But those kinds of ideas are not compatible with the Bible, and those sorts of things should not become divisions in the church. And they won’t be divisions in the true church. The true church will unite in Christ and realize those sorts of divisions have no place.

The true church is a place where all the things that divide the world around us cease to be barriers—race, class, wealth. These sorts of things are not barriers in the church. And Christianity, true Bible-based Christianity, is where the solution to the world’s divisions can be found. It is in the Christian church where Jew and Gentile, black and white, man and woman, rich and poor, powerful and powerless all sit together as equals in Christ Jesus. The church is where all those divisions disappear.

And Paul here is describing how this works, especially as it relates to Jew and Gentile relations. In verse 11, Paul points out that the Gentiles are Gentiles in the flesh, and then in the same verse, he points out just how meaningless that really is. Let me read it again:

11 Therefore remember that at one time you Gentiles in the flesh, called “the uncircumcision” by what is called the circumcision, which is made in the flesh by hand.

Paul here is pointing out that the Gentiles are Gentiles in the flesh, but he also points out that the Jews are Jews in the flesh. And that those distinctions are really just the work of man. Those distinctions are just a matter of the flesh, and it is silly for one group to magnify their flesh over the flesh of another group. That is the ultimate point of verse 11. It is silly for someone to say, “My flesh is better than your flesh.” That is just plain silly.

The Gentiles were called the uncircumcision by the Pharisee Jews, and circumcision is something in the flesh. Circumcision is part of the ethnic identity of the Jewish people, and Paul is pointing out here how the Gentiles were Gentiles in the flesh and that the circumcision were also circumcision in the flesh. These differences are nothing more than skin deep. The Jewish people’s Jewishness was just skin deep, and the Gentile people’s gentileness was also just skin deep. It was just in the flesh. And in verse 11, Paul wants his readers to see that allowing differences in our flesh to form barriers and divisions is just silly.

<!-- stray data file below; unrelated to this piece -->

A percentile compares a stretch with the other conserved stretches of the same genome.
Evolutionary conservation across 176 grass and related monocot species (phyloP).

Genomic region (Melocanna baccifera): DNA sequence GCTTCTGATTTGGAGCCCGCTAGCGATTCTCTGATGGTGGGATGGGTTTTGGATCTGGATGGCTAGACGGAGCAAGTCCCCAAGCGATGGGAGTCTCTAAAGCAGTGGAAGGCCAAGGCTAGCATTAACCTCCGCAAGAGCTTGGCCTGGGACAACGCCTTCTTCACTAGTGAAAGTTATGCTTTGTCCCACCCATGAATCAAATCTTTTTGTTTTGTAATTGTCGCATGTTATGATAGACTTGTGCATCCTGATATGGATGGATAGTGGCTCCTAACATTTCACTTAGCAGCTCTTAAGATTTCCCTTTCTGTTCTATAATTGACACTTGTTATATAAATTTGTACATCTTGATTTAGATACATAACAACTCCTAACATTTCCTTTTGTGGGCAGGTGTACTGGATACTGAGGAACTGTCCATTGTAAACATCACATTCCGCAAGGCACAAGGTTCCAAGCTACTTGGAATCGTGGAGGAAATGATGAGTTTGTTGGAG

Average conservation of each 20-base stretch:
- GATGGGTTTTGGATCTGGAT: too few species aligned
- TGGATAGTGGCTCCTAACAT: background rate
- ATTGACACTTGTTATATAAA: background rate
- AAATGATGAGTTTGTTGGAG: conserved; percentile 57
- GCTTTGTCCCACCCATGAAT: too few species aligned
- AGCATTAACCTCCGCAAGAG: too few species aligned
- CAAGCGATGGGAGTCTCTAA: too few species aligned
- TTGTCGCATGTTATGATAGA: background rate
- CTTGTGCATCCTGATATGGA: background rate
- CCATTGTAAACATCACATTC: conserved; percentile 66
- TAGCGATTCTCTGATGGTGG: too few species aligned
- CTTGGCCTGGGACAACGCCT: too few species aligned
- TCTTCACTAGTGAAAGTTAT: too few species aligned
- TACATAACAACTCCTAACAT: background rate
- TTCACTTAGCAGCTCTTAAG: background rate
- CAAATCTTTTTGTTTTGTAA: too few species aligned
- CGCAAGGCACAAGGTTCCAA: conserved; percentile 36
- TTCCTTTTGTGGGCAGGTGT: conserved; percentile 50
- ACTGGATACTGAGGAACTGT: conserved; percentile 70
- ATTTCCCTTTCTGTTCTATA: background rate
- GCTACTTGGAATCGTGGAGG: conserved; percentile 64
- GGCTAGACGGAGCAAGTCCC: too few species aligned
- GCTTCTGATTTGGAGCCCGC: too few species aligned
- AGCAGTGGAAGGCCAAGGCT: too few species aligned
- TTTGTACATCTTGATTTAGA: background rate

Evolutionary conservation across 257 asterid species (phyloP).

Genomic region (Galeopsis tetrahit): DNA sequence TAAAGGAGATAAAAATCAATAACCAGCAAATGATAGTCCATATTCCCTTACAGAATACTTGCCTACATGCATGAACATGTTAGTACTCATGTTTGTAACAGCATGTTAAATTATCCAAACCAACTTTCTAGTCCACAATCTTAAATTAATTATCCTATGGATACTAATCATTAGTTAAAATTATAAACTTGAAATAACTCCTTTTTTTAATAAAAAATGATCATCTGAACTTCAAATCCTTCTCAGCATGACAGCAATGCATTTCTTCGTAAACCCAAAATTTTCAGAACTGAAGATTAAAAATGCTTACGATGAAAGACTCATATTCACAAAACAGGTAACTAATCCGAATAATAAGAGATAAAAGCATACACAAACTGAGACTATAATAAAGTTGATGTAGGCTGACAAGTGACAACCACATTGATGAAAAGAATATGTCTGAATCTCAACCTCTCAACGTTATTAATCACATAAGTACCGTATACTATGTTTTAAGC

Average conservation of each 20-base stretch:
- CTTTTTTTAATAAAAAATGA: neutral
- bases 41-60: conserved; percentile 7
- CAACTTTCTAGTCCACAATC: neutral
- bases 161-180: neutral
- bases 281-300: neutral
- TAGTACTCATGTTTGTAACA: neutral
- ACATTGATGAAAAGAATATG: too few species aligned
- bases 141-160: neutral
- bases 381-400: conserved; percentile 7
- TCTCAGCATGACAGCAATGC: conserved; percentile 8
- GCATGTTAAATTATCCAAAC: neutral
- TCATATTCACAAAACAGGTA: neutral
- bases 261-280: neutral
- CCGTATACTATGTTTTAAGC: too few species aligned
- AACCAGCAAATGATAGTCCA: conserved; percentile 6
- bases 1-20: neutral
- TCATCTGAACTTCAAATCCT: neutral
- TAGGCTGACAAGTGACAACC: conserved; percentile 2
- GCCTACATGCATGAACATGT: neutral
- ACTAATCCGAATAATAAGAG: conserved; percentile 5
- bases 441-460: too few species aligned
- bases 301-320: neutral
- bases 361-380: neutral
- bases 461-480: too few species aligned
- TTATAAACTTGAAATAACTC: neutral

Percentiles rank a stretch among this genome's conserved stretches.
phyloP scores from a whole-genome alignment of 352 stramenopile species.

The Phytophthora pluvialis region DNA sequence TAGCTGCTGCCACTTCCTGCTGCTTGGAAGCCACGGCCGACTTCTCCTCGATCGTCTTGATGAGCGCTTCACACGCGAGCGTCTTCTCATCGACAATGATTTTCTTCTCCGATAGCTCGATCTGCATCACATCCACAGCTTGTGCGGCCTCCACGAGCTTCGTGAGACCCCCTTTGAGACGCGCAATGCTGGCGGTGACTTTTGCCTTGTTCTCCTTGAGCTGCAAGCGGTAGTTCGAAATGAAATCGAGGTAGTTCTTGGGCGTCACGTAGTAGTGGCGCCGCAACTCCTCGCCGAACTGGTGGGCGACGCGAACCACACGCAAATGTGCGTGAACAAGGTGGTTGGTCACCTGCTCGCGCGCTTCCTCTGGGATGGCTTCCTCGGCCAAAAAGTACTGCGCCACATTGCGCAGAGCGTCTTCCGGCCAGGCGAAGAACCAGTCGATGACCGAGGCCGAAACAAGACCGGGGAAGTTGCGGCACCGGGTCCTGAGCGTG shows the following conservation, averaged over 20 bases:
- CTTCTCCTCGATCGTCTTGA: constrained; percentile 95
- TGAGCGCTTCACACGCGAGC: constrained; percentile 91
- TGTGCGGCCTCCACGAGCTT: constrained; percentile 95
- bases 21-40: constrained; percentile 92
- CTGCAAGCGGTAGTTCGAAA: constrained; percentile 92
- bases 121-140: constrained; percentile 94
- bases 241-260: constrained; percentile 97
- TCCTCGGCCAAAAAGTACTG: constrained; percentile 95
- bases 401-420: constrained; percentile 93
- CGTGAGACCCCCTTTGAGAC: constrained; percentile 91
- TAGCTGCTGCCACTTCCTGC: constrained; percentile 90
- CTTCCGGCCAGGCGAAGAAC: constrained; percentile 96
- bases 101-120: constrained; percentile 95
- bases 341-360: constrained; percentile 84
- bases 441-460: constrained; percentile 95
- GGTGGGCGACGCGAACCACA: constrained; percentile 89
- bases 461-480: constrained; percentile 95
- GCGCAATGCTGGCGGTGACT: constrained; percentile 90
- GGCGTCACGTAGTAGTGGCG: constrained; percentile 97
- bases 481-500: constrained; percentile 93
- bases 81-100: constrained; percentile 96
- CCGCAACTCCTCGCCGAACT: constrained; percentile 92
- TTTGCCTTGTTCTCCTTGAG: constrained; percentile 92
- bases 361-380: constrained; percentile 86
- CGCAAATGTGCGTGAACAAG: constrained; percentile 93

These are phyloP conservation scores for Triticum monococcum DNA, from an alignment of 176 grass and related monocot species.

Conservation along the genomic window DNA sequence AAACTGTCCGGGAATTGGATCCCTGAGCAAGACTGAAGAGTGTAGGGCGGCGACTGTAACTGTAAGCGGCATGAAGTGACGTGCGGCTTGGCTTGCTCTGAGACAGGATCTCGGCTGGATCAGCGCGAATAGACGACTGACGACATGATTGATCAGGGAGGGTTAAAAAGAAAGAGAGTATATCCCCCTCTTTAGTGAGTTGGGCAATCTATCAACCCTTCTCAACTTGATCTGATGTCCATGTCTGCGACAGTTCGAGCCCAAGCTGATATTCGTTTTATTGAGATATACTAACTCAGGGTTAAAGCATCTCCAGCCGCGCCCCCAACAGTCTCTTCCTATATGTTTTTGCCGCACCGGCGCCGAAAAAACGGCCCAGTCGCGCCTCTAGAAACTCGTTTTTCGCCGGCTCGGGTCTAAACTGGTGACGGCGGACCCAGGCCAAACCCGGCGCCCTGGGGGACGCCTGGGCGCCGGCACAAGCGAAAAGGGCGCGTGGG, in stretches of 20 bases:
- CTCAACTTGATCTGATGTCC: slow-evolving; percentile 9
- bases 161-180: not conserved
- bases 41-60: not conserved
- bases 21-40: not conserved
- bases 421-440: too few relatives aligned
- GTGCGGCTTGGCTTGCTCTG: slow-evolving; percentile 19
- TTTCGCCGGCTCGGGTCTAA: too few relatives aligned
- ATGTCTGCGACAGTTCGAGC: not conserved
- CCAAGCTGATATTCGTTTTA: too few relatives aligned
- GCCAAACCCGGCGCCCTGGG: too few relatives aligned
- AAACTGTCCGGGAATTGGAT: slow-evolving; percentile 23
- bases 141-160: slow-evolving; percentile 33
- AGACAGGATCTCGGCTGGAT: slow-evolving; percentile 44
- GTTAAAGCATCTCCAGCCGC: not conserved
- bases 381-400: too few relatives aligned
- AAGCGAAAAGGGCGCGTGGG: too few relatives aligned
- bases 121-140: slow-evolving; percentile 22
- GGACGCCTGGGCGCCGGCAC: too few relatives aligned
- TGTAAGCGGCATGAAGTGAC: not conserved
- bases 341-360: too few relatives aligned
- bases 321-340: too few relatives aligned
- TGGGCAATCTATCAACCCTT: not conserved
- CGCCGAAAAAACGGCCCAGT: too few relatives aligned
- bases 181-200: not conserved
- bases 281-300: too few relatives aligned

But as we read on into verse 12, we will find what the real problem was. What was the legitimate reason for this barrier between Jews and Gentiles? Paul writes:

12 remember that you were at that time separated from Christ, alienated from the commonwealth of Israel and strangers to the covenants of promise, having no hope and without God in the world.

There you see the problem. Gentiles were separated from Christ. That is what caused them to be strangers, that is what caused them to be alienated. The Jewish people were in Christ, but the Gentiles were not in Christ.

Abraham was in Christ; it was his faith in the coming Messiah that justified him. And the same with all the righteous Jews down through the ages of time. It wasn’t the law that saved the Jewish people; the law can’t save anyone. Paul made a long explanation of all this in the book of Romans. Circumcision didn’t save the Jews, keeping the law of Moses didn’t save the Jews. What saved the Jewish people was their Messiah, their Savior. There is only one way to be saved, and that is through our Savior Jesus Christ, and there has never been a point in time when you could be saved another way. Faith in the Savior always was and always will be the only way to salvation. And the righteous Jews had faith in their Savior.

Jesus said, “Abraham saw my day and rejoiced in it.” Job said, “I know that my Redeemer lives.” David said, “the Holy One will not leave my soul in the grave.” It wasn’t their law-keeping that saved them; it was their faith in the Savior that all those symbols of the law were pointing to. It was always the Savior that saved them and never anything else.